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Rare 'Fruit' Table Lamp, circa 1910

Rare 'Fruit' Table Lamp, circa 1910
with a 'Tree' base
leaded glass, patinated bronze
29 1/2 in. (75 cm) high, 24 3/8 in. (61.1 cm) diameter of shade
shade impressed TIFFANY STUDIOS NEW YORK 1519-7
base impressed TIFFANY STUDIOS NEW YORK 553
Henry and Julia Borgardt, Florida, circa 1930
Harold and Emily Larson, California, circa 1950
Thence by descent to the present owner
Dr. E. Neustadt, The Lamps of Tiffany, New York, 1970, pp. 35, no. 32 (shade); 158, nos. 221-222 (shade); 203, no. 275 (base); 208, no. 279 (base); 209-212, nos. 279-283 (base); 215-220, nos. 287-293 (base)
R. Koch, Louis C. Tiffany’s Glass, Bronzes, Lamps: A Complete Collector’s Guide, New York, 1971, pp. 125, 130-131 (base)
W. Feldstein, Jr. and A. Duncan, The Lamps of Tiffany Studios, New York, 1983, pp. 29, 36, 67, 109, 137, 149 (base); 110-111 (shade)
J. Baal-Teshuva, Louis Comfort Tiffany, Cologne, 2001, pp. 180-181, 322 (shade)
M. Eidelberg, A. Cooney Frelinghuysen, N. McClelland, and L. Rachen, The Lamps of Louis Comfort Tiffany, New York, 2005, pp. 72, no. 101 (for a watercolor study of a ‘Fruit’ shade); 82-85, no. 2 (shade); 86-87, no. 3 (shade); 100-101, no. 12 (base); 106-107, no. 15 (base); 110-112 (base)
M. Hofer and R. Klassen, The Lamps of Tiffany Studios Nature Illuminated, New York, 2016, pp. 86-87, no. 43 (base); 90, no. 47 (base); 91, no. 48 (base); 110-113, no. 64 (shade); 117, no. 68 (base); 125, no. 74 (base)
A. Duncan, Tiffany Lamps and Metalware, Suffolk, 2019, pp. 60, no. 196 (base); 76-79 (base); 180, no. 721 (shade)
C. de la Bédoyère, Louis Comfort Tiffany Masterworks, London, 2020, p. 14

Brought to you by

Daphné Riou
Daphné Riou SVP, Senior Specialist, Head of Americas

Lot Essay

The present lamp is a rare and important example of Tiffany’s work depicting the ripe summertime fruits he drafted in previous designs. Grapes, oranges and apples decorate the shade, rich with symbolism. The violet purple grapes and oranges resemble prosperity, wealth and pleasure. The apples, possibly Baldwin apples which were the most popular apples in New England at the time, represent knowledge and immortality, stemming from the Christian story of the ‘Fall of Man’ when Adam eats the apple, or ‘forbidden fruit’. The various fruits are set against a rich blue sky and foliage in variegated greens in olive and lime tones. The shade is accentuated by a Tree base, typically found on Laburnum or Wisteria shades. The gnarled roots congregate into a solid tree trunk in a warm brown patina with green overtones that springs forth into the bountiful fruit-filled shade.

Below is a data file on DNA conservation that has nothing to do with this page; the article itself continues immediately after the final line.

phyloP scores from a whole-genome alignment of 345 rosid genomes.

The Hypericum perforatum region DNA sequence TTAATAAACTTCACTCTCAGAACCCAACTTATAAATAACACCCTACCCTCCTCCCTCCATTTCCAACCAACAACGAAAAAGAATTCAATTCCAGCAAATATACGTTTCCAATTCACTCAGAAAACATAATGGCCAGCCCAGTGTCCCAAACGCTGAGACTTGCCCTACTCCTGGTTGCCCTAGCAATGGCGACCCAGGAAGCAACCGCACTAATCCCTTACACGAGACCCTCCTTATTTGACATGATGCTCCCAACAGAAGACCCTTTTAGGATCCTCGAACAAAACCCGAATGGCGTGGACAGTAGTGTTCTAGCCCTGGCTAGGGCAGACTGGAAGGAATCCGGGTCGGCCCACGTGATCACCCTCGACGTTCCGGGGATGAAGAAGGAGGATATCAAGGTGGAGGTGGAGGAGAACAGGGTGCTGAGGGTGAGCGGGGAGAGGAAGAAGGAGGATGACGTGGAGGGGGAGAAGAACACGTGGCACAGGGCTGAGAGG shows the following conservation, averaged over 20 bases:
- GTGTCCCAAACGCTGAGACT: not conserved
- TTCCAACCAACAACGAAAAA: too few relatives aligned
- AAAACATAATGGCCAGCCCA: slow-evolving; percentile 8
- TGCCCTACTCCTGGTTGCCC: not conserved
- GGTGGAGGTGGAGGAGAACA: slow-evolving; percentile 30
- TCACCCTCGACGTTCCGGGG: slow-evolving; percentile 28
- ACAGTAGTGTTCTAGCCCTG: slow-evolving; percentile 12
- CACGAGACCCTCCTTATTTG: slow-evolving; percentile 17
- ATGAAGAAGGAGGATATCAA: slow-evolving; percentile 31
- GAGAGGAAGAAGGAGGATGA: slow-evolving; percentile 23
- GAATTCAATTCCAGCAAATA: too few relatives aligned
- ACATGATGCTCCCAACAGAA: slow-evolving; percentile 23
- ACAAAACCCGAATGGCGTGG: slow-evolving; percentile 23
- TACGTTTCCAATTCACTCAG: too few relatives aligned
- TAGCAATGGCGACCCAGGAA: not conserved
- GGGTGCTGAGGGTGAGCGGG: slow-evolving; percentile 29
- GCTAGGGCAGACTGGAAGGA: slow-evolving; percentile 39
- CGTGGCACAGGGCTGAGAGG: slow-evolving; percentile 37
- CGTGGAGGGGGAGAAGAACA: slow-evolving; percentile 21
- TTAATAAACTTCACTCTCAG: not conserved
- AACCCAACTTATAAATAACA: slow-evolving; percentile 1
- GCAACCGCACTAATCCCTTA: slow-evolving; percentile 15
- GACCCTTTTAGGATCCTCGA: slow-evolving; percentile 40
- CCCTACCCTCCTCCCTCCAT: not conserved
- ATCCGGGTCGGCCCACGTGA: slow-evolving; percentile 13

The provenance of this lamp tells a rich familial story. In the early 1920s, Henry and Julia Borgardt owned an orange orchard in Homestead, Florida, just outside of Everglades National Park. In the early 1900s, around 1930, Henry purchased the present ‘Fruit’ lamp from a thrift store in Florida for $30. When their daughter and son-in-law, Emily and Harold Larson, visited in the 1950s, Emily admired the lamp and Henry shortly thereafter shipped it to their home in Sacramento, California.

From there, the ‘Fruit’ lamp was displayed lovingly in the California home. In the 1970s, the shade was converted into a hanging lamp. In 1993, Emily and Harold moved to Yuba City, California where the shade was then displayed as a table lamp again. Harold passed away in 1998 and in 1999, Emily went into volunteer service. The lamp was moved to their daughter’s, Pamela’s, home in Sacramento.

In 2008, Emily remarried to a gentleman named Lyndale and the lamp was driven to their new home in Frederick, Maryland. In 2014, they moved to California. Unfortunately, Lyndale’s health declined rather quickly and in October of that year, Emily moved in with her daughter in Elk Grove, California. In February 2018, Pamela with Emily moved to Galt, California where the lamp has remained since.

Tiffany’s passion for color and nature are brought together in this exquisite example. The ‘Fruit’ shade offers collectors a unique opportunity to obtain one of Tiffany’s earliest models paired with an attractive ‘Tree’ base. An example of this ‘Fruit’ shade can be found in the permanent collection of the New York Historical Society (inv. no. N84.104.1).

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